You are not required by law to conduct a criminal background check on any individual who appears at your event in the United States! However, it is considered a human resources best practice to conduct background checks on prospective employees, especially where those employees or contractors are in close contact with children and other vulnerable populations.

Both the United Kingdom and Australia (state based) have specific “working with children” background clearances that are, in some situations, required by law.


So tell me, do I need to do a Background Check?

Let’s take a step back and ask a fundamental question: Should I conduct background checks for anyone working with my business and interacting with vulnerable populations, including children?

It depends. Ordering a background check may decrease your risk of liability – but background checks are not foolproof. They are just one tool you can and may employ.

Many employers conduct background checks on all of their employees and contractors as standard practice. In this case, it would be standard practice to conduct a background check on a Santa or the Easter Bunny or School Mascot you hire (or who may want to volunteer with you).  We can make a strong case for why you should ensure that the character you use for your event has had, or you secure, a background check.

Note: Before screening, you may need to obtain the consent of the contractor – as some states require consent even for employment-related (volunteer or paid) screenings.

A background check for a contractor working with your business is relatively simple and inexpensive. Whether your Princess P or Santa is paid or a volunteer, your background check should consist of the same elements. Typical public records reviewed are:

  • Social Security Number Check: The SSN check provides verification of key information provided on an employment application, as well as verifying recent residences by county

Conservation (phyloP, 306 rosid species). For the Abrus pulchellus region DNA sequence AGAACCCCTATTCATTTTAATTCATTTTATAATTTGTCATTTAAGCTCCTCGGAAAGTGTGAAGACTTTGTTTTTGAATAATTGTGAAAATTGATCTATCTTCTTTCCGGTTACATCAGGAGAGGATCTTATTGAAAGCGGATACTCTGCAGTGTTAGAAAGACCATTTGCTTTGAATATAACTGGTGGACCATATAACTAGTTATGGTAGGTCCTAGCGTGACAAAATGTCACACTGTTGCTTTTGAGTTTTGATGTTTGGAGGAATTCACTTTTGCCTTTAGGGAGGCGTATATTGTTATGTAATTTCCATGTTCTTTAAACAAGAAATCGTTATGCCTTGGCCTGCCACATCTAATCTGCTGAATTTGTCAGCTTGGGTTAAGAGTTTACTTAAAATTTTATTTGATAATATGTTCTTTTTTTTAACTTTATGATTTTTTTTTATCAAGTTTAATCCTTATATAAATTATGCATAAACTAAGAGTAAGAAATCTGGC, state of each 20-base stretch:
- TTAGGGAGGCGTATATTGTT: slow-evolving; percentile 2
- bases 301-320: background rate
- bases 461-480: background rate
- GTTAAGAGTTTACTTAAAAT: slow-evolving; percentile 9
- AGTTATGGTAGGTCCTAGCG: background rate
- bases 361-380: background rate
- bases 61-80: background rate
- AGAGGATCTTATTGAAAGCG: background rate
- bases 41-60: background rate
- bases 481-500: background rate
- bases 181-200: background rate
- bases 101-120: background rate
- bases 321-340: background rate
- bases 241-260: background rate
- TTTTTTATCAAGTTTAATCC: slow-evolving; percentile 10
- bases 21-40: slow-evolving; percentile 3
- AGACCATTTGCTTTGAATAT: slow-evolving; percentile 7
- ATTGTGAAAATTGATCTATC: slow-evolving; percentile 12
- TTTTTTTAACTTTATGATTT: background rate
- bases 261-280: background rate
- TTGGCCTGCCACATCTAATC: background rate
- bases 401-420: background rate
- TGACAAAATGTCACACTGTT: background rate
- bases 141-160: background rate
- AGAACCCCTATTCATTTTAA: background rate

• Motor Vehicle Records: A valuable report if the character is traveling by car while working as an employee.
  • Employment Verification: Confirmation of previous employment is essential
  • Sex Offender Registry: Both State and Federal. Most states allow for employers with employees working with children to examine both the sex offender registry and the child abuse and neglect register. The latter can be particularly important for child-related and family-related photographers.
  • State & Federal Criminal Records: The national criminal background check and most statewide searches will generate instant search results (with the exception of Wyoming and South Dakota which take a number of days). You should note that criminal records check typically only return felony and misdemeanor criminal records and not all states return the same information.
  • County Criminal Records: Often the most current and accurate source of criminal records information, a county criminal records check provides data on recent convictions. These can take the longest to complete, so double check you have the right information.

If you do engage a Santa who in any way injures or causes harm to your guests or clients, you could be held liable – and should your insurance company consider that you were negligent in your actions – including a failure to complete a background check – you may not be covered by your insurance.


How much is this going to cost me?

It is always a good question to ask about your cost of doing business. In this case, you are likely looking at a cost of between $100-$200 to complete a full background check.

If you don’t want to do a background yourself but still want to do your due diligence, you could hire a Santa or a character actor from an agency who has already completed these background checks for you.


Let’s get this event on the road…

Holding a themed gathering complete with a vetted and background checked character (like Santa, the Easter Bunny, or some Halloween favorites) can be a great investment for your business! Just make sure you’re not opening yourself up to potential legal issues, or worse, injury or harm to a minor child!